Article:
Posts Tagged ‘review’

Sorry about the title, I couldn’t help it. I think it’s rather humorous.

To the delight/lament of music fans everywhere, Coldplay released their 4th album this week, with the Ricky Martin-inspired title, Viva La Vida or Death and All His Friends.

Maybe it was just me keeping myself less exposed to it, but it seemed like there was not nearly as much hype and build-up as there was for their previous album, X&Y. I count that as a good thing. X&Y was doomed from the beginning by all the ridiculous hype and expectations. (I do think they definitely took a few steps forward on that album though.)

When they released their first single from Viva La Vida, “Violet Hill,” it was pretty obvious they were going in a different direction, much of which can be attributed to first-time Coldplay producer, Brian Eno. There was a darker tone to the music along with some added depth. And a guitar solo. I was going to be pretty excited about the album regardless, but “Violet Hill” really drove up expectations.

I listened to the entire album online a few weeks ago when the band released it for streaming, so I’ve been able to enjoy it for some time already.

And man…it is a great listen.

All right, on with the review. This will go like the post for Radiohead’s “In Rainbows.” I’ll list the title of each track and my favorite part of each song, with a blurb of thoughts for each. Then I’ll give some wrap-up thoughts on the album as a whole afterwords.


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“I sometimes get this strange and sort of uncontrollable urge to want to go home.

-Georg Hólm, member of the band Sigur Rós

Majestic, grand, expansive, surreal, breath-taking, stunning, arresting, inspiring, beautiful, staggering, personal…and I’m already out of words to describe the fairly recently released film by the Icelandic band, Sigur Rós. (Okay, it was released back in December of ’07. I just hadn’t gotten around to checking it out until a couple weeks ago.)

Sigur Rós is a band that has been making their other-worldly, alien, and powerfully intimate music for close to a decade. They sing in Icelandic and a lyrical non-language that is roughly translated from the Icelandic name for it as “Hopelandic.” It is not a Tolkien-like “language” per se, as its “words” mean nothing in a literal sense but, in many ways, it serves some of the same purposes as language. I don’t happen to be fluent in Icelandic, so I can’t tell the difference between the two anyway — and it doesn’t matter. Each album they’ve released has found them making music that breaks beyond the barriers of language to get as close to communicating feelings and emotions that language can only hope to convey, or struggle to give an idea of.

Yet for most of their careers, the band members themselves have remained enigmatic and closed-off, buffered from the world by their ethereal music. Heima, which means “at home” or “homeland,” takes us beyond that barrier and uses the music to immerse us in the things that make them who they are, where they come from, what their “home” is.


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ipod ad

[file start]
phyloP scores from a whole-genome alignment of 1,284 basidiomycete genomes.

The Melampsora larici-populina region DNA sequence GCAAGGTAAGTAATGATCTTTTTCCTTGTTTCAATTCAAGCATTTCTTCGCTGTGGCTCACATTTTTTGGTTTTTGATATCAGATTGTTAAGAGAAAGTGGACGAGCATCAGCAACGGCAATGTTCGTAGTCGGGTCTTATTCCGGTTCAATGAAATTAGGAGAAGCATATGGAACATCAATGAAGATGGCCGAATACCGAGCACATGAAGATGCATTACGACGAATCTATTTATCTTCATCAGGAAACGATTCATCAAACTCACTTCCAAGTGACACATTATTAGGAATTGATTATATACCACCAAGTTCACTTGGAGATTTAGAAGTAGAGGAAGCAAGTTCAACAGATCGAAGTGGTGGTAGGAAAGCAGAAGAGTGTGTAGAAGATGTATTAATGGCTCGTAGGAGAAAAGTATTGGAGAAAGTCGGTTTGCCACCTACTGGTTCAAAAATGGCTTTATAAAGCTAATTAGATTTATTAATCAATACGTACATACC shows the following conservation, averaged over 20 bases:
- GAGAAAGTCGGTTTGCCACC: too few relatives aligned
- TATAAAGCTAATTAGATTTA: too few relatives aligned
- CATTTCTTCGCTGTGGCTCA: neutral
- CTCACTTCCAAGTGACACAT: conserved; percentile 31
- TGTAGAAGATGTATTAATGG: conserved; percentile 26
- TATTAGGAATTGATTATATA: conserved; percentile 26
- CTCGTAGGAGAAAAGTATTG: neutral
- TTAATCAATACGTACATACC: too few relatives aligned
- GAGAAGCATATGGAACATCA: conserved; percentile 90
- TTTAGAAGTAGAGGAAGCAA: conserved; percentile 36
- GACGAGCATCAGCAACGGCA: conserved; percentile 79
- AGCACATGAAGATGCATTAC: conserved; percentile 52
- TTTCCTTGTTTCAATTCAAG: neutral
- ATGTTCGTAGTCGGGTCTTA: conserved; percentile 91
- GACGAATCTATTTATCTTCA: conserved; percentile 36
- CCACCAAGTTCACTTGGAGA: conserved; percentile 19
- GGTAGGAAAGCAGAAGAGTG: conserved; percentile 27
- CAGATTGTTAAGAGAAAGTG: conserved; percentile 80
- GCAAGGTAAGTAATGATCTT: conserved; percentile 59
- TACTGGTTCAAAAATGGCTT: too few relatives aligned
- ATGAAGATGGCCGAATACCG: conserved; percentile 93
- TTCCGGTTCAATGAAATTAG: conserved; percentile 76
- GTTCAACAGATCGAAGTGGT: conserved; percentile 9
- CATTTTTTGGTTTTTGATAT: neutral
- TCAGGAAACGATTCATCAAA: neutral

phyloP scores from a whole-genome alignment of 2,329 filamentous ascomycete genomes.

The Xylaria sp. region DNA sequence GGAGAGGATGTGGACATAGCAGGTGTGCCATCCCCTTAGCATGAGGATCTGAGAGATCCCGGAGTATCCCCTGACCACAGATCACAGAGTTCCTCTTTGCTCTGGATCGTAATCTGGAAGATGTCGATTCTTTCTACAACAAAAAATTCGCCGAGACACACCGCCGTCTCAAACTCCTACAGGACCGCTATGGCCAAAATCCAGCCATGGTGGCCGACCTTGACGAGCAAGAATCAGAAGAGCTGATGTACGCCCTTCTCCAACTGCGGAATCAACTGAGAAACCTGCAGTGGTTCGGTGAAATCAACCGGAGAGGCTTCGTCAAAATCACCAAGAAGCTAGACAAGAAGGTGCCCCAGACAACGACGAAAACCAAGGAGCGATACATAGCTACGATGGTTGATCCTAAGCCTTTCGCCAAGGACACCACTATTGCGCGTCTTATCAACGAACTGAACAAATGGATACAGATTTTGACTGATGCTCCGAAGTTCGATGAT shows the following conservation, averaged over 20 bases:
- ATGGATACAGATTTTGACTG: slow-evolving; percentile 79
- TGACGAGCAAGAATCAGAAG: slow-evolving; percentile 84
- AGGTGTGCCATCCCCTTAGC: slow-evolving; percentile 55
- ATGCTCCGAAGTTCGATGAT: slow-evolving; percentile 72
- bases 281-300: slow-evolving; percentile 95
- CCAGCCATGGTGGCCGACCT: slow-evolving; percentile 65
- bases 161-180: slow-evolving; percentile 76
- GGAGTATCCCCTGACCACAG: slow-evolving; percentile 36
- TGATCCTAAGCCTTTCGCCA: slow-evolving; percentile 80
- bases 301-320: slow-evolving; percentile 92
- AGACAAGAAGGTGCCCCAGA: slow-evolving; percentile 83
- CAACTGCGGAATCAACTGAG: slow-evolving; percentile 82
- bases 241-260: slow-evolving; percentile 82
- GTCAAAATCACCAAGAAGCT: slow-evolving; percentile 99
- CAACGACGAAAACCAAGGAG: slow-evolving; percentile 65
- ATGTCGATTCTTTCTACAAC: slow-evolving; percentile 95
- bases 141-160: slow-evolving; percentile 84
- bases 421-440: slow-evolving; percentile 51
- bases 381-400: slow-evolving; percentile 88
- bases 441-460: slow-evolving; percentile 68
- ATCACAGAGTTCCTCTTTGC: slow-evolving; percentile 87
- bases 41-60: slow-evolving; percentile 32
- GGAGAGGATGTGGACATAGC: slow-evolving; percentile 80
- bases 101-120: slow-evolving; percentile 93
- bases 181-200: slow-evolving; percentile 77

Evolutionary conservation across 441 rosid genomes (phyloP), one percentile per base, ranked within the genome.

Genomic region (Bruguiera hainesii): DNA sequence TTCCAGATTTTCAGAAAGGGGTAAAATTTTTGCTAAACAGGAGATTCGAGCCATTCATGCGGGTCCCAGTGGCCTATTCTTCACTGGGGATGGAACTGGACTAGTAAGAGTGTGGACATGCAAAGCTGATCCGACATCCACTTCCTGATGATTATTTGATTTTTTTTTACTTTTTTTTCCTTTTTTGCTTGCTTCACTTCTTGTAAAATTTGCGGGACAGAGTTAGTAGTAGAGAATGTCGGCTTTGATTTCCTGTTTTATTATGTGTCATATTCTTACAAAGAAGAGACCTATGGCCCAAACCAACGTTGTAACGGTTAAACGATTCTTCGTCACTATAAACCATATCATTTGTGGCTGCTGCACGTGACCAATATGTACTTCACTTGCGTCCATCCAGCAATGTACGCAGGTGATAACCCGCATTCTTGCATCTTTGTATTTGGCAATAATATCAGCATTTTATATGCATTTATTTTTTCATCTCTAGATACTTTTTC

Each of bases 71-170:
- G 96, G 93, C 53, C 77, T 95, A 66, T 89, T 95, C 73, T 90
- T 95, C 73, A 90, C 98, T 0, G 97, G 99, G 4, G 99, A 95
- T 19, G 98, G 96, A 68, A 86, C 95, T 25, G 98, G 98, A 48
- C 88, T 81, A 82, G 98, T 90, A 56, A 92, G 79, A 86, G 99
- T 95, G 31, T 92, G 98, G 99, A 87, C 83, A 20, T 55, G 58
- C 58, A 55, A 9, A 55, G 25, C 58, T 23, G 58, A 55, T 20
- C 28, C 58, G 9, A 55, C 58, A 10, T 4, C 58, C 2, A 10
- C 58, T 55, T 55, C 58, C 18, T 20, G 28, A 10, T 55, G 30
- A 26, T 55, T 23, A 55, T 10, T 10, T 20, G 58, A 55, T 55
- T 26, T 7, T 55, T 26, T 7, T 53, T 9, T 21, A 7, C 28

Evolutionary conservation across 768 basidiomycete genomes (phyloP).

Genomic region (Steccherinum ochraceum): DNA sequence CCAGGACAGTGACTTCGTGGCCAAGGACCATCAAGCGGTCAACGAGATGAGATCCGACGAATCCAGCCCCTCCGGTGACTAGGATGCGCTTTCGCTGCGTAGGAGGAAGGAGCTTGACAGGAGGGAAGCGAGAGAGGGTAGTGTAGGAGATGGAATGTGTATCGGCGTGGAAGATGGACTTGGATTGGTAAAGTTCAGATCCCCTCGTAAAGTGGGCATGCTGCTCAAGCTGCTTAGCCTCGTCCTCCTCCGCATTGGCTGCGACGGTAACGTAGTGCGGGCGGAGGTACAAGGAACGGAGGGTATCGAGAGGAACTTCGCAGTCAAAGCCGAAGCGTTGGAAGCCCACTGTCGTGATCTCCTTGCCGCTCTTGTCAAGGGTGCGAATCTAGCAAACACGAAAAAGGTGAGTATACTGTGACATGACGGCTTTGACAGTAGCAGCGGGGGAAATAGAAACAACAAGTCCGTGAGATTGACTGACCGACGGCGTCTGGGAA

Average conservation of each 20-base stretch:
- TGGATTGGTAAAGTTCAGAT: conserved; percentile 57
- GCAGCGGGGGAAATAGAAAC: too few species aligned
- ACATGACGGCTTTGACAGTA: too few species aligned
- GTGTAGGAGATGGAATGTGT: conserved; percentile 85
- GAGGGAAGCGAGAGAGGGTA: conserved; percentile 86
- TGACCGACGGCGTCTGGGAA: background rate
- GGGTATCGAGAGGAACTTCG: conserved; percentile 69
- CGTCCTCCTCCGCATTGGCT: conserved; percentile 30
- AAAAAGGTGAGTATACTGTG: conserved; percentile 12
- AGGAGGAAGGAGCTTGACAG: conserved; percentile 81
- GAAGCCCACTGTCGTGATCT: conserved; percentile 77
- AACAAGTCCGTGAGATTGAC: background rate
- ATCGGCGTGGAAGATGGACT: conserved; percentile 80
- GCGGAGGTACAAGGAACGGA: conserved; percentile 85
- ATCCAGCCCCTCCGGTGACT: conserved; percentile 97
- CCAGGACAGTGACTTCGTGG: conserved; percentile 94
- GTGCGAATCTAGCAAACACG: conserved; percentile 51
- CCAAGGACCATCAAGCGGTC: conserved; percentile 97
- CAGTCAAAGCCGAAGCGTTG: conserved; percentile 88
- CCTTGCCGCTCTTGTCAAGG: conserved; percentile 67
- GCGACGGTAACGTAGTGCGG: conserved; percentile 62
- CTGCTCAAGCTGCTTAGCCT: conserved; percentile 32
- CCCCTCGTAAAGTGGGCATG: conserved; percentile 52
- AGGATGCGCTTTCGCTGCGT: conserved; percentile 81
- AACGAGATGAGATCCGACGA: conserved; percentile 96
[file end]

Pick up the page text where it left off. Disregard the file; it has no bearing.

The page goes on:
My trendy, hip, relatively poor quality ipod earbuds totally broke down a month ago. I have some good Sony DJ-ing cans that I use at home and when I’m stationary, but I had nothing portable. So I had been using these cheapo, ugly earbuds made by poor Chinese kids and sold by poor Mexican kids that I got while vacationing in Puerto Vallarta a few years ago when I forgot my ipod earbuds at home. (That sentence itself is worthy of a blog post or two.)

So yeah…I needed a replacement. Christmas came and went and I decided to put some good, portable headphones on my shopping list for myself (I do shopping for myself after Christmas…a short list of stuff I really want/need and could get through the comforts of the internet). Now I could’ve gotten some regular, everyday 30 dollar earbuds (like the Apple earbuds), but I decided my Christmas pretty much sucked and I should splurge a little. “Splurge” meaning I collected all my change from my car, pockets, desk, bed, and sidewalks, took it all to a Coinstar machine and printed out a nice $42.74 gift certificate to Amazon. That is more than enough right? Well, I then used that to buy a $200 (msrp) pair of Shure E3 ear-BUDS!

Update: Shure recently replaced the E3 with the current model…which is the exact same thing in all aspects, except the name. They changed it to the Shure SCL3.

I guess I did splurge…with the help of American Express. But being the savvy consumer that I am, I found a merchant selling them for $99 (no longer available), so I really paid around 60 bucks, since change-money is basically the closest we can get to magical, grown-on-tree money — comes out of nowhere and doesn’t really count.

But yes, you read right. $200 Ear-buds. Not a surround-sound mini home stereo system. Not a crazy pair of studio monitoring headphones. I bought little, small earbuds, which are probably smaller than the ipod earbuds they replace. And they’re a very plain charcoal-grey, not the pristine Apple-white that everyone wants. (The white model was about 40 bucks more expensive. Damn viral Apple marketing. Infecting every brand in sight.) But don’t be fooled by the class, size, or color of the product (you classist, size-ist, racist bigots). (more…)

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